Whilst increasing in popularity in recent years, critical illness cover is an invaluable type of life insurance policy whose benefits are still relatively unknown to many.
If you’re diagnosed with an illness or sustain an injury covered by your policy, you’ll usually receive a one-off payment from your insurer. This settlement can really help you to overcome the physical and financial challenges that your new situation may have caused. For many this means being able to pay off unsecured and secured debts like credit cards, auto finance and mortgage/home loan: for others it could be income replacement/covering any loss of earnings, or making essential home improvements to make daily tasks or living easier (in the event of disability for example). Most importantly, for those with dependants such as a spouse and children, this policy can help to ease your family’s financial worries.
Do I need critical illness cover?
The big question to ask yourself is “what happens if I fall sick or get injured and can’t work? Do I have enough savings to pay for my general costs of living and financial commitments?” For most people, the answer is a straightforward “no”. And even if you do have savings, would they be enough if your illness or disability is long-term? Commitments like a mortgage or rent, financial commitments, day to day living expenses and dependents can soon deplete those savings leaving you vulnerable, especially if you are not in a position to resume employment.
The ultimate decision as to whether you need cover is yours is yours but it’s really important to consider how you can cover those essential costs as well as providing for your dependents who rely on you and your income. Whilst income protection insurance is also available in the market it’s often more costly than critical illness and doesn’t necessarily have all the same benefits.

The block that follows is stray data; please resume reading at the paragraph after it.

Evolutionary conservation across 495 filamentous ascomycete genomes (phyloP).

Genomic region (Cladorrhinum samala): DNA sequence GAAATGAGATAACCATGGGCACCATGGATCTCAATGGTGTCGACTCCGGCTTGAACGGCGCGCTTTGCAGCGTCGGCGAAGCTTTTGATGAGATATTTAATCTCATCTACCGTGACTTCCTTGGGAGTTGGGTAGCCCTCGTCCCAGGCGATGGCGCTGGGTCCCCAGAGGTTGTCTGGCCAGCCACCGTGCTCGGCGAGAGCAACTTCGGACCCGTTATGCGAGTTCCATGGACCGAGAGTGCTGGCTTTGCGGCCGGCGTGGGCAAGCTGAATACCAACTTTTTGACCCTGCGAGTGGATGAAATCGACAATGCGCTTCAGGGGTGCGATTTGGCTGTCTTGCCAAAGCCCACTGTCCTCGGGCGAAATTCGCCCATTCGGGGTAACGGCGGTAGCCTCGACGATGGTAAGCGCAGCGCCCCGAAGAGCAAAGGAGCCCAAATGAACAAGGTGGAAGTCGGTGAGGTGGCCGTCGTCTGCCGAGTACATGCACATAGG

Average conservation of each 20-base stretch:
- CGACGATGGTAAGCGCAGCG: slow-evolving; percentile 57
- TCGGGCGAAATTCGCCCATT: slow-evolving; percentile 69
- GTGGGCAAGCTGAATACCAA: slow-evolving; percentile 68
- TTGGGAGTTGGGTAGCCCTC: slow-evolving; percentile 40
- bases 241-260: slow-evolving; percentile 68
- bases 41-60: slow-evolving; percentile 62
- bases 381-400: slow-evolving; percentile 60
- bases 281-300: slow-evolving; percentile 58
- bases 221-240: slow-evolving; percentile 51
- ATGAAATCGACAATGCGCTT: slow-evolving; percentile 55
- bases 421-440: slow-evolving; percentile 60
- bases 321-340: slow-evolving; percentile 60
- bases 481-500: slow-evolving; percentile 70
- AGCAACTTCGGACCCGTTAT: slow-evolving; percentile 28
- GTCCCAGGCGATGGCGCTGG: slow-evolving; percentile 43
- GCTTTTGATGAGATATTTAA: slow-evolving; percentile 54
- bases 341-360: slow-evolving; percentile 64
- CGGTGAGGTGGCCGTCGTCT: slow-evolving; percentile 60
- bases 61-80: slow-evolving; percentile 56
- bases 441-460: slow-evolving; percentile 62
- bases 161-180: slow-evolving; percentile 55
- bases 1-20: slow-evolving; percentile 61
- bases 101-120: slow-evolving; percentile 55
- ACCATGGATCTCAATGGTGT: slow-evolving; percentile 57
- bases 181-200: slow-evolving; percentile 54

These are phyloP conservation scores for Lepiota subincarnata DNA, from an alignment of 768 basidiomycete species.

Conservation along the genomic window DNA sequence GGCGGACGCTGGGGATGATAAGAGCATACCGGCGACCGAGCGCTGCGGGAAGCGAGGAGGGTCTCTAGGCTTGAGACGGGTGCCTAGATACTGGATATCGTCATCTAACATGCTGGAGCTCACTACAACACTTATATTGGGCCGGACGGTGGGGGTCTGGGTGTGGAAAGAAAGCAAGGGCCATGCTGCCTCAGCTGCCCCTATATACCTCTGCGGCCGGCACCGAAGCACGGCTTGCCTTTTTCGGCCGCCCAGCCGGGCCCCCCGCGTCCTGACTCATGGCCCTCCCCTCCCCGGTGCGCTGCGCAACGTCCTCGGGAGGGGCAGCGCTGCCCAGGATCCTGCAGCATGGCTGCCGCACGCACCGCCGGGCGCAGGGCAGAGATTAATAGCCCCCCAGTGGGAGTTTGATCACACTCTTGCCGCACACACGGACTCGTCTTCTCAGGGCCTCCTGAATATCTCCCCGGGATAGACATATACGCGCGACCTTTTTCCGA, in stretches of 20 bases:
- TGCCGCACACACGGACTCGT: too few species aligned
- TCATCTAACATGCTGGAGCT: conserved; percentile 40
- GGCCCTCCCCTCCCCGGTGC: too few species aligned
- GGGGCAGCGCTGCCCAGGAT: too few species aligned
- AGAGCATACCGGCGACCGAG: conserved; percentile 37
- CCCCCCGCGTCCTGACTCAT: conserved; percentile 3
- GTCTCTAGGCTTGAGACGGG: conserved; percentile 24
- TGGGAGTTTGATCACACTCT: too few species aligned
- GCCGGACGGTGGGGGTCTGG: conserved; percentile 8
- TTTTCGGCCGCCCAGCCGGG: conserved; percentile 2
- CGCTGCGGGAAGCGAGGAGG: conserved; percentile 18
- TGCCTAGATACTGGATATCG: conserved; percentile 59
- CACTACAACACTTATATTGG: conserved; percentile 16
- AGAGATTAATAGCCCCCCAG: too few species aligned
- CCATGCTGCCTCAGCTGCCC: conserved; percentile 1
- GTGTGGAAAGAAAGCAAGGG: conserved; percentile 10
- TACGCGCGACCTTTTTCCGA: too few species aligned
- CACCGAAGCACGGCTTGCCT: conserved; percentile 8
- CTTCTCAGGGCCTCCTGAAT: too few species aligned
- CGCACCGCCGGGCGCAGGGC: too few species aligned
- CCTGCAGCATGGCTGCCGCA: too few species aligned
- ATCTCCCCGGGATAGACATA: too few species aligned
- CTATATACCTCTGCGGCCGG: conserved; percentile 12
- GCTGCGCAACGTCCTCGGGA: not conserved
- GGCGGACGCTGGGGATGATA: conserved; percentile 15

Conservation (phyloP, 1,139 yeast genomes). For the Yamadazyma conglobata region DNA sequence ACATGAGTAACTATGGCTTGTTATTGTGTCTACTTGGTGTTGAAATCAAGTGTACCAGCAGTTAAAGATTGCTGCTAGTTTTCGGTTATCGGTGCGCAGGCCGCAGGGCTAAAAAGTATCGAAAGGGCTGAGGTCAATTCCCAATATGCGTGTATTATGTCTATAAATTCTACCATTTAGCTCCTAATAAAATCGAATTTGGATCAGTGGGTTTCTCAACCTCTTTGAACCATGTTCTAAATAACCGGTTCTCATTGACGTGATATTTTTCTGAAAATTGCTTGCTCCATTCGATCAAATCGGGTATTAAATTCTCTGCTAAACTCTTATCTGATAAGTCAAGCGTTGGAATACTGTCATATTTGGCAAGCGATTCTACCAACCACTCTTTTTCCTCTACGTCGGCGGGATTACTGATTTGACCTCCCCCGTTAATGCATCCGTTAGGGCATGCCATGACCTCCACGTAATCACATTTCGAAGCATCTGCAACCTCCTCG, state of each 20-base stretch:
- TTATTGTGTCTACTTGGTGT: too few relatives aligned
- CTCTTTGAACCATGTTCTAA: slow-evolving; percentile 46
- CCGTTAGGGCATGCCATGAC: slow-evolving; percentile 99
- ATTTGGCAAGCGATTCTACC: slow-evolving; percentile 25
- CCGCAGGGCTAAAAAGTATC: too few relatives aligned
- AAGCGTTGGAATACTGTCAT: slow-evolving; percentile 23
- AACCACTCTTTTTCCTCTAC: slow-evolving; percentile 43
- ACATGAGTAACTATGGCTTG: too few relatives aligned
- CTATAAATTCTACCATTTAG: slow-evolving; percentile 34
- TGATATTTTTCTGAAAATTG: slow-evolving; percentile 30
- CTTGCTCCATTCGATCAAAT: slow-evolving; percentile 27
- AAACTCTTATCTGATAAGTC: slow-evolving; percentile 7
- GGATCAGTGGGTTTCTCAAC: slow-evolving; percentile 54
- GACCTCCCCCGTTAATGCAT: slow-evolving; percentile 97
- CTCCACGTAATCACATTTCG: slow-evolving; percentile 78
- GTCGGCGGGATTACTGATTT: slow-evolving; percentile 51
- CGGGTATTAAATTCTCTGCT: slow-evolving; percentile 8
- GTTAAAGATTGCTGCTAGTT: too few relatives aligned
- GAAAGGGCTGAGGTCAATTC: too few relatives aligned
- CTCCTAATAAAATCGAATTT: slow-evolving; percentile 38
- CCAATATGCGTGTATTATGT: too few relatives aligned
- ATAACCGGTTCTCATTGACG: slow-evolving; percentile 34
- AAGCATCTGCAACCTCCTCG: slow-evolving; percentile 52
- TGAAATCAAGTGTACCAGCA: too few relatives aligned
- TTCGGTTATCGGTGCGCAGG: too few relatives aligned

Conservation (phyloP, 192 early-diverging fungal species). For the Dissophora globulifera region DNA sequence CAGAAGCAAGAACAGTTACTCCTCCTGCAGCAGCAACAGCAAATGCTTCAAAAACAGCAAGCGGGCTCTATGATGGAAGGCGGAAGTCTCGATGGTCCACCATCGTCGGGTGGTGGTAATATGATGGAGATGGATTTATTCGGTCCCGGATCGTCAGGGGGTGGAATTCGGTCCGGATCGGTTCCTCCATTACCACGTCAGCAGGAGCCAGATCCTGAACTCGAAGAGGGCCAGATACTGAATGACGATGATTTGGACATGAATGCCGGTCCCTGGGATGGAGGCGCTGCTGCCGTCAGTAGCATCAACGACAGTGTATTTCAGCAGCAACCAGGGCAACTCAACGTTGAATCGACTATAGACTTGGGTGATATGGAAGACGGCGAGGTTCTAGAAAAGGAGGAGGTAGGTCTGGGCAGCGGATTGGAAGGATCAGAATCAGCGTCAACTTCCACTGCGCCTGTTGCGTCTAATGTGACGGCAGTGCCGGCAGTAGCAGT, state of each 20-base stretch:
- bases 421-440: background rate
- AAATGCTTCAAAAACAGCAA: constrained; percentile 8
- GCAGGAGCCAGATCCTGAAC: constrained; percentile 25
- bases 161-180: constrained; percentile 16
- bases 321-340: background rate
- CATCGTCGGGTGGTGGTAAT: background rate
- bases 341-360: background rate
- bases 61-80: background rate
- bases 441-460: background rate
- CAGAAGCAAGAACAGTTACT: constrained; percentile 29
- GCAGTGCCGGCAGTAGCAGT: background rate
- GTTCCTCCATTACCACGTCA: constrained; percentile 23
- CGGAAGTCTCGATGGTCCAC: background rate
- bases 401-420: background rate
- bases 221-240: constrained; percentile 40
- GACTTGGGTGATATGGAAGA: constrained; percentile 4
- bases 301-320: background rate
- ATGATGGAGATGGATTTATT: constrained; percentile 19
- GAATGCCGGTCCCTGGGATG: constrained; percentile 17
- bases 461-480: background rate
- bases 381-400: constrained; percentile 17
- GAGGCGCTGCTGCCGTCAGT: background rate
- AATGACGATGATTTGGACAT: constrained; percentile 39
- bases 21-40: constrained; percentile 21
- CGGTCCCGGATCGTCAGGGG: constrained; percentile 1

Ok, so I need a policy but how much cover do I need?
This is something only you can decide as the level of cover is generally governed by your personal and financial circumstances. You should Include things such as affordability (put simply, what premium you can afford to pay), your outstanding mortgage (home loan) and any other outstanding finance amounts, and what financial and practical support your dependants would need if you no longer had an income.
How can I spend the money I receive if I claim?
The good news is there are no restrictions, meaning you’re free to spend the money however you choose, but typically claimants use the lump-sum settlement to pay for their medical care and necessary treatment, adaptation of their home to meet any changed needs, or cover monthly bills in the event they’re unable to work.
What if I never claim, can I get a refund?
No, like most insurances, your premiums paid are there to cover you in the event you may have needed to claim, so effectively cover you as a “risk” to the insurer. This means that even if you don’t claim, you are not entitled to a refund.
And, how many times can I claim? What if I develop multiple illnesses/conditions?
It’s important to note that a critical illness policy will only pay out once. Generally, Insurers specify all the critical conditions they cover, and their terms for you to be eligible to make a claim (for example, most illnesses have a severity condition clause. Most policies cover a wide range of “typical” critical illnesses (such as cancer, multiple sclerosis, heart attack/heart disease) but as with all insurances, it’s important to read the details. Illnesses covered can differ from insurer to insurer, so always check the product specifications policy documents carefully to ensure you know what’s covered and what’s not.